By twisting his head he could see it all laid out on the table beside his bed--a good meal it looked--cold ham and galantine, an omelette, a salad, cheese and a small decanter of red wine.

I had walked for more than three leagues when hunger and weariness made me stop at a village inn, where I had an omelette cooked.

This period of the omelette aux rognons and the poulet saute, while her sole surviving parent, her fourth, fairly chattered to her governess, left Maisie rather wondering if her governess would hold out.

Comte de la Roche had just finished dejeuner, consisting of an omelette fines herbes, an entrecote Bearnaise, and a Savarin au Rhum.

Sitting at a small table, with a white cloth, among the half-dozen American soldiers who, having long finished their lunch, were playing cards and dominoes, they ordered bread-soup, an omelette, white wine, brille cheese and their own ration of bully beef which they had brought in tins to be fried with onions.

The butter round the omelette was bubbling in the dish, the brille had had its red rind removed and replaced by fried breadcrumbs, the white wine was light and sweet, and with the coffee afterwards they were given as much sugar as they wished.

She did her hair and her face and went downstairs to join the family for kqffietafel, and ate her bread and cold meat and cheese and omelette with a healthy appetite which called forth delighted surprise from Mevrouw Van Minn en, who had thought she had looked too delicate to do more than peck at her food.

Yet in the indulgence of a propensity so truly classical, it is not to be supposed that the restaurateur would lose sight of that intuitive discrimination which was wont to characterize, at one and the same time, his essais and his omelettes.

The second course presented Arabella with an even more bewildering choice, for there was, besides the baskets of pastry, a Rhenish cream, a jelly, a Savoy cake, a dish of salsify fried in butter, an omelette, and some anchovy toast.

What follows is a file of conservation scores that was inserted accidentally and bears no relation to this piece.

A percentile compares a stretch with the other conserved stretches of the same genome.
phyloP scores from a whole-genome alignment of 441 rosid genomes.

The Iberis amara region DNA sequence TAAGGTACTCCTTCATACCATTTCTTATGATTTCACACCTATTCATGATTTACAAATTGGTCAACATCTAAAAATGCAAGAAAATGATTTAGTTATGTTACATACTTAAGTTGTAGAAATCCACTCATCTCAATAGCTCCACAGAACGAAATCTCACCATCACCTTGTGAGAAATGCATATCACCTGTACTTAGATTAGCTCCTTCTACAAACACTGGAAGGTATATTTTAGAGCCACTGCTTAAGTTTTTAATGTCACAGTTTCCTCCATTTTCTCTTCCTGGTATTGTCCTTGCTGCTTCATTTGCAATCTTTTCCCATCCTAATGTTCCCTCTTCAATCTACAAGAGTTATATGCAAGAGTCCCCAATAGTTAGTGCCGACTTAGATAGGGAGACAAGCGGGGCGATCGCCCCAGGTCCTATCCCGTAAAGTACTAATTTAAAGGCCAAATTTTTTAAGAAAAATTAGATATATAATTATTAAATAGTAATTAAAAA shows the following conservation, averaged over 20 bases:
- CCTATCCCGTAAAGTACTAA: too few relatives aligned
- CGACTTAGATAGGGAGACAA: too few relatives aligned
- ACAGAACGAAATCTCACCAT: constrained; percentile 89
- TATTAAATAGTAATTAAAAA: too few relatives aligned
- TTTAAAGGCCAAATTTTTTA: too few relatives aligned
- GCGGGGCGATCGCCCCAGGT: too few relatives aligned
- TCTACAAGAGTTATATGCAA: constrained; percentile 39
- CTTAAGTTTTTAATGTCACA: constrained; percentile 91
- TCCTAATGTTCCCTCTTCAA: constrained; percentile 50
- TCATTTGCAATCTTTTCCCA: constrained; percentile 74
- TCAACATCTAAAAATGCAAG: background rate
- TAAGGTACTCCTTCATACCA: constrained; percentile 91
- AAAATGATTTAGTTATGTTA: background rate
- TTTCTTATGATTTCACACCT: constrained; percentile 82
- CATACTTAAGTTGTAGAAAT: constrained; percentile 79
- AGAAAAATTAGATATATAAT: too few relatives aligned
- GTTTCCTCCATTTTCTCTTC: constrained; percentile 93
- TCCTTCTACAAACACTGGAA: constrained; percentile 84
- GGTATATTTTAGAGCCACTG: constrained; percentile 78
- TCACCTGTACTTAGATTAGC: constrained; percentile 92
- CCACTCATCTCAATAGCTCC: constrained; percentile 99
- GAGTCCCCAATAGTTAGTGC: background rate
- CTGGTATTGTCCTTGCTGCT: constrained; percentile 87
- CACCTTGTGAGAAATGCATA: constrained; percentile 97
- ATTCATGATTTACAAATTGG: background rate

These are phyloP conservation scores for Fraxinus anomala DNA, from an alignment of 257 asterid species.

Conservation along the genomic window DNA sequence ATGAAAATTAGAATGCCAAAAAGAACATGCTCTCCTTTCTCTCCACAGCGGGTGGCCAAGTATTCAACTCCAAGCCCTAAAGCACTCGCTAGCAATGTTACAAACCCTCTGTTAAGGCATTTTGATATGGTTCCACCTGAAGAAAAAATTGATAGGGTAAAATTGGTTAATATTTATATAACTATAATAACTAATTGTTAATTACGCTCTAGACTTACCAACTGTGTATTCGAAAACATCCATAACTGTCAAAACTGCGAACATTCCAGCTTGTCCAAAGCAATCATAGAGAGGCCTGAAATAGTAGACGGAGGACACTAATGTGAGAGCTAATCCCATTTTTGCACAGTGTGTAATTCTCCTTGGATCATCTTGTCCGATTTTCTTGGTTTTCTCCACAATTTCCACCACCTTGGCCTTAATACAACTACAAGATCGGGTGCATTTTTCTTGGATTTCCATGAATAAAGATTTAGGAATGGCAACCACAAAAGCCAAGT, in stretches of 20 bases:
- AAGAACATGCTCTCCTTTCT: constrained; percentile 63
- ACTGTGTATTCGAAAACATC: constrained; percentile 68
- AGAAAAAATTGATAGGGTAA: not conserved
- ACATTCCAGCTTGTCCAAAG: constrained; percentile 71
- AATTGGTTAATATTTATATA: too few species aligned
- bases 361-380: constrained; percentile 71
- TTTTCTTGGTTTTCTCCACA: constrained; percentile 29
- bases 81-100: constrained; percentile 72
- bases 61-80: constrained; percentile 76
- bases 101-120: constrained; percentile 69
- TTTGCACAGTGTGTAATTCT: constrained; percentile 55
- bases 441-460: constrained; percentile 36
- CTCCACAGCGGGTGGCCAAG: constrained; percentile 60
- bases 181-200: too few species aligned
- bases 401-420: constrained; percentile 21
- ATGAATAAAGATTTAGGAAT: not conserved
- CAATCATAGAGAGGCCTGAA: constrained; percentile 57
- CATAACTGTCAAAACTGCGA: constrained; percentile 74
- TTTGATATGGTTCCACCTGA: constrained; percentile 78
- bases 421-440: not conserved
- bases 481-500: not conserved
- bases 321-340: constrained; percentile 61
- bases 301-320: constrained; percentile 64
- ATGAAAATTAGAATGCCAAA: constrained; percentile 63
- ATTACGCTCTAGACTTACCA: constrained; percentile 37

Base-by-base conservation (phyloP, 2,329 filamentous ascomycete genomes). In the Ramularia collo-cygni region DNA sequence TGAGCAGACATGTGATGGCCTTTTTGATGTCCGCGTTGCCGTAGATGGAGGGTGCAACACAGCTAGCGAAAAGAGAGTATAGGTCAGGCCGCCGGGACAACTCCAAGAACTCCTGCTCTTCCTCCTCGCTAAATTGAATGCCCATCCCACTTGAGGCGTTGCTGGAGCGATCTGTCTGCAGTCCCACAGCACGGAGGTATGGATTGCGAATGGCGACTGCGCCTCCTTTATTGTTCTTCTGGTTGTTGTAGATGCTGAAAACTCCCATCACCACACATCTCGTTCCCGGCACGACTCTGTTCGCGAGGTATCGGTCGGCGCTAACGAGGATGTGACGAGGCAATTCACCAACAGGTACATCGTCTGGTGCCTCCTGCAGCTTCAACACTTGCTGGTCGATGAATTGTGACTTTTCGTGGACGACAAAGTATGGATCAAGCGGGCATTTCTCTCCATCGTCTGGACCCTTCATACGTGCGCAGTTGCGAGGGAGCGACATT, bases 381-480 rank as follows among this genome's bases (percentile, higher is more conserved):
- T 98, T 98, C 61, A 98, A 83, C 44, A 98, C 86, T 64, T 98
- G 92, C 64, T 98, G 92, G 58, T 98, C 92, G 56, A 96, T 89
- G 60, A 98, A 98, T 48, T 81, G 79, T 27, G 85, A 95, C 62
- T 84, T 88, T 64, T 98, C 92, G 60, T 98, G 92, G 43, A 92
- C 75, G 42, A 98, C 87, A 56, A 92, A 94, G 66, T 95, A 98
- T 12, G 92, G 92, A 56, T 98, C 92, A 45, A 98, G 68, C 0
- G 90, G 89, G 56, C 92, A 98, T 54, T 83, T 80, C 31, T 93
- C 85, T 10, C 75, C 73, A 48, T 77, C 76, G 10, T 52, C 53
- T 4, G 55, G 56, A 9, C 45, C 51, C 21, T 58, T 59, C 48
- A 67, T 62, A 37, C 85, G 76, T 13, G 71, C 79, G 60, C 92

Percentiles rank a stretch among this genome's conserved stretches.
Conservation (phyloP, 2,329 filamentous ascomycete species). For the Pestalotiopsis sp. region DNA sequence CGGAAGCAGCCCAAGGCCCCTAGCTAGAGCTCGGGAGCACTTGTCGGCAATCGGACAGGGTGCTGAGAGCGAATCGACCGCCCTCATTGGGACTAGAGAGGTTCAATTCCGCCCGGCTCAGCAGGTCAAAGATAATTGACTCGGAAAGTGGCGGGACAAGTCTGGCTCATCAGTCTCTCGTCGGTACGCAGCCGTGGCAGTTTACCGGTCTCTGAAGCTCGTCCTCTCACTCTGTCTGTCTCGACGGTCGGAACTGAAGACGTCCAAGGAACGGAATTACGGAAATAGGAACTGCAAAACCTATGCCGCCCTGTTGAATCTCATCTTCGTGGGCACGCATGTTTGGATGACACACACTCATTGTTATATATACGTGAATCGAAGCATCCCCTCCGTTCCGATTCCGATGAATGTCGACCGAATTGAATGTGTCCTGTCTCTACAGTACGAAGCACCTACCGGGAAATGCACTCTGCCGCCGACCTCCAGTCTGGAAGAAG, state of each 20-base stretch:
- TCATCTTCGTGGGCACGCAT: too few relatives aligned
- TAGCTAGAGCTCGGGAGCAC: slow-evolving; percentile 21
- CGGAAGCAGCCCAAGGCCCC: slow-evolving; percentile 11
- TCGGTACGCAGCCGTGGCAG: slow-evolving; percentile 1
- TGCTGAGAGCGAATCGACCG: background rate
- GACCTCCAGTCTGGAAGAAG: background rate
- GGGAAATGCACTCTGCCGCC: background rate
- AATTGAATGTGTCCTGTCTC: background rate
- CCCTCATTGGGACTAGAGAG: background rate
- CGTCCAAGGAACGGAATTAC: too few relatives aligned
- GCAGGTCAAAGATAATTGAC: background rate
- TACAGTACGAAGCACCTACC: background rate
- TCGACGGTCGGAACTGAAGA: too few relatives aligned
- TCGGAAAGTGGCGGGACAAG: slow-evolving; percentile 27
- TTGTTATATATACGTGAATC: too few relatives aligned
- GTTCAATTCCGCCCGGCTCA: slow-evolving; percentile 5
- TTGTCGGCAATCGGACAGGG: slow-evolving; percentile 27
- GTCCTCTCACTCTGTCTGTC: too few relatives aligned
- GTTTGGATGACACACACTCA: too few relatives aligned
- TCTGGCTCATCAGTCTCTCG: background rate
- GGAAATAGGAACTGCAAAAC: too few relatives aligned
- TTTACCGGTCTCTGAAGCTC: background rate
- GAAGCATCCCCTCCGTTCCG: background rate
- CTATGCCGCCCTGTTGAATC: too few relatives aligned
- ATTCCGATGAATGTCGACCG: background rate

She made the omelette for me and I told her about Buttonhook, and the difficult moment passed.

Comte de la Roche had just finished dejeuner, consisting of an omelette fines herbes, an entrecote Bearnaise, and a Savarin au Rhum.

When these had been dispatched for steak, for broiled white-fish of the lakes,--noblest and delicatest of the fish that swim,--for broiled chicken, for fried potatoes, for mums, for whatever the lawless fancy, and ravening appetites of the wayfarers could suggest, this fifth waiter remained to tempt them to further excess, and vainly proposed some kind of eggs,--fried eggs, poached eggs, scrambled eggs, boiled eggs, or omelette.

The rented freezers were stacked with food, or he could make a simple omelette.

The food factor should always be massive: four Bloody Marys, two grapefruits, a pot of coffee, Rangoon crepes, a half-pound of either sausage, bacon or corned beef hash with diced chilies, a Spanish omelette or eggs Benedict a quart of milk, a chopped lemon for random seasoning, and something like a slice of key lime pie, two margaritas and six lines of the best cocaine for dessert.